During October 2012, Google’s quarterly earnings were scheduled for release at 4:30 just after the market close. The timing meant the news could be explained in a conference call and digested overnight. However, the document appeared at 12:30 pm—the middle of the trading day.
Instead of digestion, it was instant heartburn.
Surprised to see Google’s earnings so early, traders rushed from meetings to respond. With volume soaring and the stock plunging on missed expectations, trading in Google was halted for 2 1/2 hours.
The firm’s financial printer admitted it had pressed the “submit” button too early. Twitter had a similar problem last month.
Where are we going? To data release security.
A Fed Leak
Also during October 2012, recipients of a private newsletter heard some Fed info before anyone else.
During their September meeting, the FOMC planned a third round of monthly QE purchases of approximately $40 billion and said inflation and unemployment guidelines could shape future decisions. The clients of Global Medley Advisors knew most of this on October 3rd. Because the world found out on October 4, a select few could make buy/sell decisions with facts no one else knew.
When Fed authorities realized the contents of its minutes were in that investing newsletter, red flags popped. But it has taken until now for more about the investigation to reach the headlines. In addition to a Federal Reserve inquiry, the breach is the focus of a Congressional probe.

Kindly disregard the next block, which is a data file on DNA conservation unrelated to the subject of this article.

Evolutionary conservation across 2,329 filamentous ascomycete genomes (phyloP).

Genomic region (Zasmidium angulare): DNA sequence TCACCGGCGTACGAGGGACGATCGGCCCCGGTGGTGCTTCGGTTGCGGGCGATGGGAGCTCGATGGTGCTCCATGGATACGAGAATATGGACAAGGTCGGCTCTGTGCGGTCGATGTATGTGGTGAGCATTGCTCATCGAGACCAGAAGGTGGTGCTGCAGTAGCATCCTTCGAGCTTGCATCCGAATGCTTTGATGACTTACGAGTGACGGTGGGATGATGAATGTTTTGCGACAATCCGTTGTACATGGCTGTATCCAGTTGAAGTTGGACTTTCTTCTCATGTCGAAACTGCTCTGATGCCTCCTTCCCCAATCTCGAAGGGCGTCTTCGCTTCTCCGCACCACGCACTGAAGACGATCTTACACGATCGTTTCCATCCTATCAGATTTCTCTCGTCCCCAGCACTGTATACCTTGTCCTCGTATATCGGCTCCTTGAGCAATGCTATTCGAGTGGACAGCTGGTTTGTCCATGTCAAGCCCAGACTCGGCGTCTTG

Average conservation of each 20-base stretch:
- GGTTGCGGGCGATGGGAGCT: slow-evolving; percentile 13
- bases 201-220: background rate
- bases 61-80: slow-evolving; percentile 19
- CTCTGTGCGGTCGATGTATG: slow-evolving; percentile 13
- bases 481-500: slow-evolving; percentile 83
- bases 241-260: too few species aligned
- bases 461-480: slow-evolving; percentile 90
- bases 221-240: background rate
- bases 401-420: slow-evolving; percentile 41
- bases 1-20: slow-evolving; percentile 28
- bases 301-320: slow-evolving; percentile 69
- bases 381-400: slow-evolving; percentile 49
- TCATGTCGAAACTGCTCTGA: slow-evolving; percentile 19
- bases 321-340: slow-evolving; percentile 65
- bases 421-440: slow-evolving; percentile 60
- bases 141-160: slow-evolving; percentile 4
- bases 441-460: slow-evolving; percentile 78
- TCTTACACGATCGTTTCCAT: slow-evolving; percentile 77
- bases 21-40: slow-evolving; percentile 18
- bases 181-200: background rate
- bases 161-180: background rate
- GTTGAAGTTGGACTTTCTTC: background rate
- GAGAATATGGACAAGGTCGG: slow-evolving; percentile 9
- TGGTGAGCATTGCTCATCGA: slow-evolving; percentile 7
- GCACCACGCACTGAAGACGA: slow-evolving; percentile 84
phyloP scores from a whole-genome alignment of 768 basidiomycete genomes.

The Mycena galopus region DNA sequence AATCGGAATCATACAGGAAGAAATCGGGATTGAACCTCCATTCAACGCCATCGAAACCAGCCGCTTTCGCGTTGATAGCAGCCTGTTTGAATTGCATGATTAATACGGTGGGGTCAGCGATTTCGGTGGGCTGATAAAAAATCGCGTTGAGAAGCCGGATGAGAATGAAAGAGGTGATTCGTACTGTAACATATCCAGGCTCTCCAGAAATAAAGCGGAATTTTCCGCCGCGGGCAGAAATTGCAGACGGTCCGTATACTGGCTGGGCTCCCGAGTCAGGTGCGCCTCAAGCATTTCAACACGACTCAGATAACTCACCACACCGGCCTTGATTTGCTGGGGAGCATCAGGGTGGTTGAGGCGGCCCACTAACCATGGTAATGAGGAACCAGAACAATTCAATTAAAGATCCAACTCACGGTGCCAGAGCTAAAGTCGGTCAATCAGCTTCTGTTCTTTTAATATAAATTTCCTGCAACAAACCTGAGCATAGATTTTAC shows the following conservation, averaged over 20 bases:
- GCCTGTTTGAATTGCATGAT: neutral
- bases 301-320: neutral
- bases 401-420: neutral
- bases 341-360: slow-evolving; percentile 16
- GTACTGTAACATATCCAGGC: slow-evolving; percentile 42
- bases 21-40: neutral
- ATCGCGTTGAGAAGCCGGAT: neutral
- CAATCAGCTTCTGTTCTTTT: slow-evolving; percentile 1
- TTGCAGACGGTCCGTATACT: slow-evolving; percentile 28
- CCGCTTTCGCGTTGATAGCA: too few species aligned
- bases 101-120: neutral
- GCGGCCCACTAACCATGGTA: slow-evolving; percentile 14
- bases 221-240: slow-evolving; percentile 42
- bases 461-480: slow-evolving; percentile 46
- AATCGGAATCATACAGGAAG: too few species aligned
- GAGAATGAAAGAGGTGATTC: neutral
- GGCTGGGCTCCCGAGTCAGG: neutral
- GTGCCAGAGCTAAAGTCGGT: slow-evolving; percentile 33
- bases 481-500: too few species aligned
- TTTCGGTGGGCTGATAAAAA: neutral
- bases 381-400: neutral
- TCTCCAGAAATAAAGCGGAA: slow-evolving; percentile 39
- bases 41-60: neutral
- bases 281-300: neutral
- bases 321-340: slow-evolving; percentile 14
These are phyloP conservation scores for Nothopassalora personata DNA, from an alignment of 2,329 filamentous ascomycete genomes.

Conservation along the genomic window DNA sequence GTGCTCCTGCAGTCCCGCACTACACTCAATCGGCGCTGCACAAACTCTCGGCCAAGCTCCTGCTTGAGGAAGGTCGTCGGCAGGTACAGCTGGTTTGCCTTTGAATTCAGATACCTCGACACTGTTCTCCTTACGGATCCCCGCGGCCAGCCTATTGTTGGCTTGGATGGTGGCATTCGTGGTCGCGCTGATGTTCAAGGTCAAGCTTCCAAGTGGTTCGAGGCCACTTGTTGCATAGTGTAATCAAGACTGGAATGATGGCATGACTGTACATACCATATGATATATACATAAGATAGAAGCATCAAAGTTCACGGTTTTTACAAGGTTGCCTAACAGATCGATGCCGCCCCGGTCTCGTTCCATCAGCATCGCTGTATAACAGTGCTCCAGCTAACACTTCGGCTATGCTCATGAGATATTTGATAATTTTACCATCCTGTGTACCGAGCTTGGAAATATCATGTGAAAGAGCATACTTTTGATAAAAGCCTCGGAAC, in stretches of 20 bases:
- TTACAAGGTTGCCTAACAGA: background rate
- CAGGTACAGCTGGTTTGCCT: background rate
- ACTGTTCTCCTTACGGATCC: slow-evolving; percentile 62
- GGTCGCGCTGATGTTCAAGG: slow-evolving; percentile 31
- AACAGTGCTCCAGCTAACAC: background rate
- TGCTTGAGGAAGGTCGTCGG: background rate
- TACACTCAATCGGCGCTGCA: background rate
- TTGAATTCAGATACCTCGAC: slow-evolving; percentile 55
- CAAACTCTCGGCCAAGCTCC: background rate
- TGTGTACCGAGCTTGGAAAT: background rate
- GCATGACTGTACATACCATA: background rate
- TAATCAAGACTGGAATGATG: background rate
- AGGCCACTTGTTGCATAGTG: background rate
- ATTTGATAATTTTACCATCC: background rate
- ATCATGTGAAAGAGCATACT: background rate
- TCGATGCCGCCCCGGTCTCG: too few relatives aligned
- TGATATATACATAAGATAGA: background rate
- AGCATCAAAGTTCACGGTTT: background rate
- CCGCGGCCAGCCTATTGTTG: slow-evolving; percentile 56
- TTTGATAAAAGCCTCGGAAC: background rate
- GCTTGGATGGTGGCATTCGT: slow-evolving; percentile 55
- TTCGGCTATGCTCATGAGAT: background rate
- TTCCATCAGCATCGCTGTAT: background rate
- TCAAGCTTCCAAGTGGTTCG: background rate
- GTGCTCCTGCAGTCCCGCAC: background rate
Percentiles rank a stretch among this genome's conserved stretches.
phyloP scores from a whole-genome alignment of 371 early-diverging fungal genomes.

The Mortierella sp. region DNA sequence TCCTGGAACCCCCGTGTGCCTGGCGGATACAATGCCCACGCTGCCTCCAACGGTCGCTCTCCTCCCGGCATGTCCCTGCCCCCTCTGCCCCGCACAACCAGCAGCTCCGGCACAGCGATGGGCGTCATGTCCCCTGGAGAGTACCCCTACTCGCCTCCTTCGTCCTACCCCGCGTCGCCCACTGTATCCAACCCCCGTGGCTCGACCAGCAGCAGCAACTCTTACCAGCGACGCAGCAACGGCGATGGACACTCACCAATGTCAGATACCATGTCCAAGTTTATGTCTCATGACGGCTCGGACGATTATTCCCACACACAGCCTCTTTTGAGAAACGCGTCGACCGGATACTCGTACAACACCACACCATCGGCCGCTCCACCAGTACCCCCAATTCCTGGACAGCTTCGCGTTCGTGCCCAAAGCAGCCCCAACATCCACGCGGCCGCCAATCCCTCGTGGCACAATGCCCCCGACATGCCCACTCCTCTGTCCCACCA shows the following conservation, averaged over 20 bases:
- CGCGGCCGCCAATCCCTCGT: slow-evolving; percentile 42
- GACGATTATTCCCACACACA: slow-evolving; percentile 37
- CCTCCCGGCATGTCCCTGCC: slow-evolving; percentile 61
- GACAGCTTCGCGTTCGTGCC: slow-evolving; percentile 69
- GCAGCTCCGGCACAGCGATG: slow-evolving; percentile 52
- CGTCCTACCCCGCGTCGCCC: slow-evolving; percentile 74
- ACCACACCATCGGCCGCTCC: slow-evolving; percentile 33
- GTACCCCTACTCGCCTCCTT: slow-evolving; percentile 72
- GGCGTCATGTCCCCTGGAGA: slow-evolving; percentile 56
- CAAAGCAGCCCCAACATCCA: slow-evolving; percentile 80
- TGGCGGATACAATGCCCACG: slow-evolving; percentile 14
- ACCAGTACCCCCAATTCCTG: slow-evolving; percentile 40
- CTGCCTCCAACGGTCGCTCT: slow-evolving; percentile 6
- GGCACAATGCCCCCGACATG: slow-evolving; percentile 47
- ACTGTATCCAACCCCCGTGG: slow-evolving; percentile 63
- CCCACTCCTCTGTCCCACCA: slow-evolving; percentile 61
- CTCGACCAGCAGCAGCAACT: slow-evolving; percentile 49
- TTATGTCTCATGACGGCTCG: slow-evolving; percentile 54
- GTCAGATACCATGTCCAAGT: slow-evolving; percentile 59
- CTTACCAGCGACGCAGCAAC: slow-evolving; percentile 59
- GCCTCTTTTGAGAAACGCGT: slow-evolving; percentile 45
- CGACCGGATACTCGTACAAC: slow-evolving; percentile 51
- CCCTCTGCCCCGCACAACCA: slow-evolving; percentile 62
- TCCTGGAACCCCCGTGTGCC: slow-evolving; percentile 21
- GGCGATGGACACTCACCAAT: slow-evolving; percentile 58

Employment Data Security
Sounding more secure than the Fed, the Bureau of Labor Statistics released employment numbers this morning. Days before their monthly announcement, they declare a lockdown when economists are processing the employment data. Office suites are isolated, trash pick-up stops, IT access is prohibited. Then, on the Friday of the 8:30 am release, reporters surrender all electronics as they enter a special room at 8 am to see the report. Just before the actual release, there is a countdown so that everyone at the same milli-second makes the call to the outside world.
Our Bottom Line: Asymmetric Information
Whether monitoring insider trading or government data that can move markets, market regulators try to give everyone access to the same information at the same time. Their goal is to avoid “asymmetric information” whereby some market participants, as with the Fed’s FOMC leak, know a lot while others know nothing.
Correspondingly, but a topic we will save for another day, the timing of a data release from firms like Google and Twitter also matters.